Published on January 24, 2022 by Ed Craig, Reference Librarian  
Secondary sources are those legal materials which provide commentary, explanation and analysis of primary law (court and agency decisions, statutes, and regulations) in various formats and levels of authoritativeness. Librarians and legal research instructors alike recommend using secondary sources to begin research of a legal problem to gain the necessary background information to effectively understand a topic’s primary law and the issues surrounding it. In other words, why not use a legal commentator’s concise research on your topic, rather than reinvent the wheel?
In deciding what secondary sources to use, there are some general rules to consider. If your issue is jurisdiction specific, you may want to determine whether there is a treatise or law journal article that covers your topic from the perspective of that jurisdiction. As an example, while the first treatise that comes to mind on the law of torts may be THE LAW OF TORTS, by William L. Prosser and W. Page Keeton, KF/1250/.P7/1984b (2nd Floor), a tort question within the Alabama jurisdiction may be more easily answered by ALABAMA TORT LAW, 6TH ED., by Michael L Roberts and Gregory Cusimano, KFA/195/.R65/2015 (Reference).[1]  An article or book that discusses the state of the law in the form of a general, national overview may be less informative with respect to your specific jurisdiction’s law.[2] 
Another consideration in choosing secondary sources is how specific the work is to your topic. A subject specific treatise (particularly a multi-volume set) or article will more likely cover the intricate details of issues surrounding your topic, as well as provide citations to the primary law that affects your subject matter. 
Another issue which you may want to consider in choosing a secondary source is its authoritativeness; while this may be a lesser consideration in beginning the research process, it may be a prime factor later when looking for secondary sources to cite as persuasive authority in court briefs. Charles R. Calleros, in LEGAL METHOD AND WRITING, 4TH ED. (KF/250/.C34/2002), gives a good general rule in using secondary sources before the court. He states that unless a court has expressly adopted the point of view of a secondary source, such as a rule enunciated in a restatement, or “[H]as already incorporated the content of a secondary authority into its primary authority, you should use secondary authority only as a starting point in your analysis.” [3] He goes on to say that secondary authority can “[H]elp develop an argument not fully addressed or supported by primary authority.”[4]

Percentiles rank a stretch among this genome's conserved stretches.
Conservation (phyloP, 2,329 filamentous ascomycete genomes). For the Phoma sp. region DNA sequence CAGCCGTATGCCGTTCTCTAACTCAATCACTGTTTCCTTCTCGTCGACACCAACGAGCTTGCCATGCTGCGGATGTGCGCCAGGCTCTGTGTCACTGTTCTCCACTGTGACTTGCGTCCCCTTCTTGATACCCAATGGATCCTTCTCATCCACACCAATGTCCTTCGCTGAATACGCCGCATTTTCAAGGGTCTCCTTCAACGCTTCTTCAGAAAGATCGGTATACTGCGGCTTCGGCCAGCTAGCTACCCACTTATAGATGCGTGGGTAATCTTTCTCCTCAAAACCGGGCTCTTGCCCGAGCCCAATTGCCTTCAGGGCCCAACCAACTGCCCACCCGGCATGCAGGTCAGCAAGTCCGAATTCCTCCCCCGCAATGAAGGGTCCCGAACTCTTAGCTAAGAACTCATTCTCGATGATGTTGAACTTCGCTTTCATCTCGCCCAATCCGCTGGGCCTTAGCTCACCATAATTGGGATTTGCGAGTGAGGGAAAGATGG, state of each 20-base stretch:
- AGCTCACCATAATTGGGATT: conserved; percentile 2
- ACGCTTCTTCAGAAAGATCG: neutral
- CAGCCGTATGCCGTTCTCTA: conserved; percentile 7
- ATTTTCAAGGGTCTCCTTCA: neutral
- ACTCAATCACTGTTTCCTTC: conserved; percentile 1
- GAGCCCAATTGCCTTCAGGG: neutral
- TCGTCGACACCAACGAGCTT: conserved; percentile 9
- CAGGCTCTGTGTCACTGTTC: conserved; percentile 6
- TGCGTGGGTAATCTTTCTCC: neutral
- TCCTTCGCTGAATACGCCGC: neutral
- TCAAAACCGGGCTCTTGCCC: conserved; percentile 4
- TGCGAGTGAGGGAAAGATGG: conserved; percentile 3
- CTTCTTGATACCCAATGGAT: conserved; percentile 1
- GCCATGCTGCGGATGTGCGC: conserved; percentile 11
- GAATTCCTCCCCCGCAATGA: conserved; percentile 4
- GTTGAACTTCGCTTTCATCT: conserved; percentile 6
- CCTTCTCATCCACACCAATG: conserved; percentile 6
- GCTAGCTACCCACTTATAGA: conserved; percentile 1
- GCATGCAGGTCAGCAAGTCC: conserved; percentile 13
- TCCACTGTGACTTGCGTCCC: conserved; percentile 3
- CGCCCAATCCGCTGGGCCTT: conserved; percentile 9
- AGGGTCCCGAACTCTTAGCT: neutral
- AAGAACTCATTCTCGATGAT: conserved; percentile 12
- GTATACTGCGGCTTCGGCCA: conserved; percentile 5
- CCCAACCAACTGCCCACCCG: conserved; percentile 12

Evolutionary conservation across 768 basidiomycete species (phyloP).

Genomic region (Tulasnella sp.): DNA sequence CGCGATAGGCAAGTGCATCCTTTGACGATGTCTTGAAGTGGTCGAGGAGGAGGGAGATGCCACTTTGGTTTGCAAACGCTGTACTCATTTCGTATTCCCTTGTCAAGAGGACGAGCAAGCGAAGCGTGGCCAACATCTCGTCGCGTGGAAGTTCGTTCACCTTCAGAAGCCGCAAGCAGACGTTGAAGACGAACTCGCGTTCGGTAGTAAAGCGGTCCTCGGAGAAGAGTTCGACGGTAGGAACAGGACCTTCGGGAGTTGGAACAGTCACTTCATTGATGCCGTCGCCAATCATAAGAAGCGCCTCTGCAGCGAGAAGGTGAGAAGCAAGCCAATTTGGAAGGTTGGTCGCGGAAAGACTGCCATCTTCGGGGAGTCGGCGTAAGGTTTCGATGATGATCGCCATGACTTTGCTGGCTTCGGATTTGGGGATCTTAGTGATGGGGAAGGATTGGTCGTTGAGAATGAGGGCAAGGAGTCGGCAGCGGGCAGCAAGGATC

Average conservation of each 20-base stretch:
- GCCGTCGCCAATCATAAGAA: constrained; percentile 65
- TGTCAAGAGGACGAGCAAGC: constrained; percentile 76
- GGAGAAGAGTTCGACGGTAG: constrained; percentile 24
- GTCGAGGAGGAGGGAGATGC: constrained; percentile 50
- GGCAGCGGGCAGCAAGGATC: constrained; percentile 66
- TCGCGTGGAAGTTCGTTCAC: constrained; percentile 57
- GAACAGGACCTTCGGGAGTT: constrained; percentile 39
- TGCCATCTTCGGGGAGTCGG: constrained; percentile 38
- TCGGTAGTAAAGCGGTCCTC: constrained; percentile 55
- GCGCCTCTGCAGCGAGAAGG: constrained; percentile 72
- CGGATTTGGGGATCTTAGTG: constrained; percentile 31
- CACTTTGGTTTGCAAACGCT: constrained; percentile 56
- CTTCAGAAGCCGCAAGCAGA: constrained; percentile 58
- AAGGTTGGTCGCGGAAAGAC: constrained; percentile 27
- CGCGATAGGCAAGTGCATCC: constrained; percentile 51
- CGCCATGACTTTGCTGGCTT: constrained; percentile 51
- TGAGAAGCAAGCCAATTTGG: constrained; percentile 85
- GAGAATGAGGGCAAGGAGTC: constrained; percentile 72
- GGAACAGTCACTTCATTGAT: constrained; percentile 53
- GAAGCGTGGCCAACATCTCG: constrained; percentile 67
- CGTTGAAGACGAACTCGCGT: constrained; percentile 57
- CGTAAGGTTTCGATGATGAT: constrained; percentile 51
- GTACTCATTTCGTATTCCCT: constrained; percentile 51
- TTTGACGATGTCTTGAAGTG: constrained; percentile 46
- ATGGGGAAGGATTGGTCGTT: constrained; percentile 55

Finding Secondary Sources--Getting Started

How do you proceed to find appropriate secondary sources? It really depends upon what information you already have. If you have a code provision, it is quite common for that code’s editors to cite to secondary sources in the code section’s annotations.  The “style of the case” (case name) in an appellate court decision can be used as a keyword phrase in periodical indices (see discussion below of Legaltrac and Index to Legal Periodicals) to find articles on point. If it is a famous case, you might try searching the library’s online catalog with that keyword phrase to find a treatise about the case.  
If you have no primary law, a law review or journal article is a good place to start. If a recent, on-point article can be found, you may already have the means of understanding the basic concepts of the topic. Within a relatively short essay, a law review article can discuss the important case law, statutes, and side issues involving a topic. It will also likely provide footnotes listing other important secondary sources central to the topic. Just as important, the reader will typically find concept terminology unique to that legal topic which can be used later to refine your research queries in CALR databases (such as Lexis and Westlaw) for more secondary sources or primary law.